Consumption and Exchange

Consumption and Exchange - The potlatch is a gift-giving...

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The potlatch is a gift-giving ceremony held at major life events. In the words of Agnes Alfred of Alert Bay: "When one's heart is glad, he gives away gifts. Our Creator gave it to us, to be our way of doing things, to be our way of rejoicing, we who are Indian. The potlatch was given to us to be our way of expressing joy" (1980). A modern potlatch generally lasts one day and night and is accompanied by a feast and dances depicting ancient stories. Each family has their own dances which were given to them by the Creator and passed down through the generations. One of the most important gifts of the potlatch is T'lina , made by rendering the oil of the dzaxwan (eulachon fish). Families travel to a sacred location every spring to catch dzaxwan and make T'lina (U'mista 2009). Other common gifts at a potlatch include jewelry, appliances, and money (Kwakiutl Indian Band 2008) Ceremonial distribution of property and gifts practiced among the American Indians of the Northwest Pacific coast, particularly the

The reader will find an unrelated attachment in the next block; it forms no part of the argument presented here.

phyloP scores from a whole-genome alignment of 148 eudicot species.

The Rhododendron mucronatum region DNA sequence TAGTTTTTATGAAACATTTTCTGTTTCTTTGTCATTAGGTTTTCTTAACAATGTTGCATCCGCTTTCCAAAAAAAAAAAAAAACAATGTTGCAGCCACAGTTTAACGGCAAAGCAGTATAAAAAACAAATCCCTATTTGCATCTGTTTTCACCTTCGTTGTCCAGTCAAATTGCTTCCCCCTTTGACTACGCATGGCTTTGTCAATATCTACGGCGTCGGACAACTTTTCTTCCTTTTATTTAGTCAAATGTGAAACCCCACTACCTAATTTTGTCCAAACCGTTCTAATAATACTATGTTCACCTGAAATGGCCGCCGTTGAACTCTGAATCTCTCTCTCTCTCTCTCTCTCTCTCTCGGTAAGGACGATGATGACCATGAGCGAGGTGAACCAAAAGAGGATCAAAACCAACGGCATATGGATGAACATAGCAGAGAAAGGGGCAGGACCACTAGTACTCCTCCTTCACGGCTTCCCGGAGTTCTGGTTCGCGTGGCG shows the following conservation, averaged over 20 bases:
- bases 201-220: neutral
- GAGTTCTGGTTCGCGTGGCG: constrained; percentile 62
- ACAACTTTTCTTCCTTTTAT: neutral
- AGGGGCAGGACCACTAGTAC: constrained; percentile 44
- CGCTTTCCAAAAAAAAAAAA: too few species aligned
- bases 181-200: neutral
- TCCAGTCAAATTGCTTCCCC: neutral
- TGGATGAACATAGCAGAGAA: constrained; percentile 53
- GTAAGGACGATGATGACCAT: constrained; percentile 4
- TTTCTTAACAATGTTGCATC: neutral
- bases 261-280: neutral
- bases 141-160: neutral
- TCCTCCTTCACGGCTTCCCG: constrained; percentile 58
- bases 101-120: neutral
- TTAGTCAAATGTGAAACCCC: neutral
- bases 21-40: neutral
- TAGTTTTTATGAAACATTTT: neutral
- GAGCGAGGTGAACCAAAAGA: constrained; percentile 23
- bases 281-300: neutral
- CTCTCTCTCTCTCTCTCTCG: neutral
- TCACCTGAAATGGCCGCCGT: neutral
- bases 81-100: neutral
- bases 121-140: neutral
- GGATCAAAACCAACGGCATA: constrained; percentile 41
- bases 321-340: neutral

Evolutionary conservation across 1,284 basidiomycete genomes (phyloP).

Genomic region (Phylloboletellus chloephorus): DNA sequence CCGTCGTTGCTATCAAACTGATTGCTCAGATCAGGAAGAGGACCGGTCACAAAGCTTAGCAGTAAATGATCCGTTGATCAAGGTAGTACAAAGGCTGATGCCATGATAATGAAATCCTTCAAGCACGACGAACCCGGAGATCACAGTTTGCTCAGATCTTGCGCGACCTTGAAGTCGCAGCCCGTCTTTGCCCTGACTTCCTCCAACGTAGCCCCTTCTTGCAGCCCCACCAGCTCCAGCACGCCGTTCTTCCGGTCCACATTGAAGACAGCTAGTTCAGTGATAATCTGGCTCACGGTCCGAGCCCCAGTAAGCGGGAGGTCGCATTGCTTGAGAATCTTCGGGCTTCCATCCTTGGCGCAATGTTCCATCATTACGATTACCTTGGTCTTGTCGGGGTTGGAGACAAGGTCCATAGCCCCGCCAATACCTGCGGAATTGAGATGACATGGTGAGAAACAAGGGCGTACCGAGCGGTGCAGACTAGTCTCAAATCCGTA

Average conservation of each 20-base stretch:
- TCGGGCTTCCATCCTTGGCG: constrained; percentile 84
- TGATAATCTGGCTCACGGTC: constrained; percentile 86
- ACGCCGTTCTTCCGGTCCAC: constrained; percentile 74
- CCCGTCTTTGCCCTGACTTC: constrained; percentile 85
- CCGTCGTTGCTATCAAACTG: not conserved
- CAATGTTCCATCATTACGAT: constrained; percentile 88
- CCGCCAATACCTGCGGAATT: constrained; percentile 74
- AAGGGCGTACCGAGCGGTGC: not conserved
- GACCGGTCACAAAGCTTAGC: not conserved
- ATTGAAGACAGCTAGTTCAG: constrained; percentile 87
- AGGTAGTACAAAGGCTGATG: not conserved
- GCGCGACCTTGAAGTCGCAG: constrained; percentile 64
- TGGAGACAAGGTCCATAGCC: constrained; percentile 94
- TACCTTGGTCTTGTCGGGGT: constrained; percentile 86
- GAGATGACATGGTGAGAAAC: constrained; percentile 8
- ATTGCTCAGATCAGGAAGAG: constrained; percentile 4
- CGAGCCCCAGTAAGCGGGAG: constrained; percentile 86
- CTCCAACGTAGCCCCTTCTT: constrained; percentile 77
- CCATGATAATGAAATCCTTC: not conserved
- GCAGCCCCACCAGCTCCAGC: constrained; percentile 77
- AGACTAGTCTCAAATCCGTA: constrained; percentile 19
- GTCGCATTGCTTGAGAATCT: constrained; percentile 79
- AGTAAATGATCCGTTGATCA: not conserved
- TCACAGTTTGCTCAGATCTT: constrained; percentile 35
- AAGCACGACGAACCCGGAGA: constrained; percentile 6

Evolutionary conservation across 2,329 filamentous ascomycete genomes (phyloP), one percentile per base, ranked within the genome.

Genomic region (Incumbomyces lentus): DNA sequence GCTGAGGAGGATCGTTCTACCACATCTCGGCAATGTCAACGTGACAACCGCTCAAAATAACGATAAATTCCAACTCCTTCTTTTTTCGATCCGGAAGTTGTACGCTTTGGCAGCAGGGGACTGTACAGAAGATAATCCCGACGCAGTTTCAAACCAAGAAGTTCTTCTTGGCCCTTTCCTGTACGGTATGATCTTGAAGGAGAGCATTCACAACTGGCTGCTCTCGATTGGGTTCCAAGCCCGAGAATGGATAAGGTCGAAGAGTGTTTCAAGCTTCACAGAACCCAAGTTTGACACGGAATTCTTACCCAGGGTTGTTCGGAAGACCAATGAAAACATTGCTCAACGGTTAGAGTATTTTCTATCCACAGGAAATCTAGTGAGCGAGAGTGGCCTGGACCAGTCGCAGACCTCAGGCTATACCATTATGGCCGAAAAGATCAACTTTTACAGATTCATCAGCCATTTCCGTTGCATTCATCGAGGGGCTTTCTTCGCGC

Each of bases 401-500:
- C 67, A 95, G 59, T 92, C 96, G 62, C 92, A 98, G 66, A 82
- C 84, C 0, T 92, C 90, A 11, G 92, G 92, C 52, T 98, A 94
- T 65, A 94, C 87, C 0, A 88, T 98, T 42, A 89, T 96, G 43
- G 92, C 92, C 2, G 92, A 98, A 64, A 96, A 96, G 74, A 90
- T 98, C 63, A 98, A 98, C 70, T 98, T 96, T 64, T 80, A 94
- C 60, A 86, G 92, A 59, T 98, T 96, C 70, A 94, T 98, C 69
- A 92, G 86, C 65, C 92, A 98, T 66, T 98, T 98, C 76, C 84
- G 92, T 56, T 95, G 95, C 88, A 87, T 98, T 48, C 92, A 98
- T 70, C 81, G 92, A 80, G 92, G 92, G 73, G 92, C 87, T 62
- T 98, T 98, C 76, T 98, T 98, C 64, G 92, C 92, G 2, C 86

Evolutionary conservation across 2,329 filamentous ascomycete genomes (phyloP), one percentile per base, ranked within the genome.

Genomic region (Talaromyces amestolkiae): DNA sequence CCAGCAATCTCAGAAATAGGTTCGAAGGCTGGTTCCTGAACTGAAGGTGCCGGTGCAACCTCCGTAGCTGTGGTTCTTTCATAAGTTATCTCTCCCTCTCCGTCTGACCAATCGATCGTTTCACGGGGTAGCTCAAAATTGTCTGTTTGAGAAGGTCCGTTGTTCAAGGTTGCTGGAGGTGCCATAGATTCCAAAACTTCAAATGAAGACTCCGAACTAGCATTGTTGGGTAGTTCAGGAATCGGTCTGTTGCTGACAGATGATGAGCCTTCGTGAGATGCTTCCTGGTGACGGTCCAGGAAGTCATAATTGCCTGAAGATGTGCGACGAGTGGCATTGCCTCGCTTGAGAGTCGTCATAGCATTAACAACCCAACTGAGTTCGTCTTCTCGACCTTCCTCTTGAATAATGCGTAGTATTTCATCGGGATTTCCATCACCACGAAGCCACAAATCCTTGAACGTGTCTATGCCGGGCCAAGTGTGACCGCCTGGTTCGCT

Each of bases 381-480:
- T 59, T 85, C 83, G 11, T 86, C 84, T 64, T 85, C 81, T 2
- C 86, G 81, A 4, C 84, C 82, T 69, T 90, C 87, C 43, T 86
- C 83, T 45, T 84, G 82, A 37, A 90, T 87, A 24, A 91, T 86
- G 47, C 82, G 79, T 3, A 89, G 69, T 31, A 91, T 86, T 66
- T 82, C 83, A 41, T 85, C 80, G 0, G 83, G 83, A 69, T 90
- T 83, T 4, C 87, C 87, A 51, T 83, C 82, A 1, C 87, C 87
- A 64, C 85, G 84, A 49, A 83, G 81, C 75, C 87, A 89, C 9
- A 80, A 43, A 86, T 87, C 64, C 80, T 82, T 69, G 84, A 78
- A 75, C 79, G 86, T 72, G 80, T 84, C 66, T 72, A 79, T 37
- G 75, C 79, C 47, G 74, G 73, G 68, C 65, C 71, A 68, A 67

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This note was uploaded on 04/04/2012 for the course PHY 372 taught by Professor Melanierodriguez during the Spring '12 term at Ashford University.

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Consumption and Exchange - The potlatch is a gift-giving...

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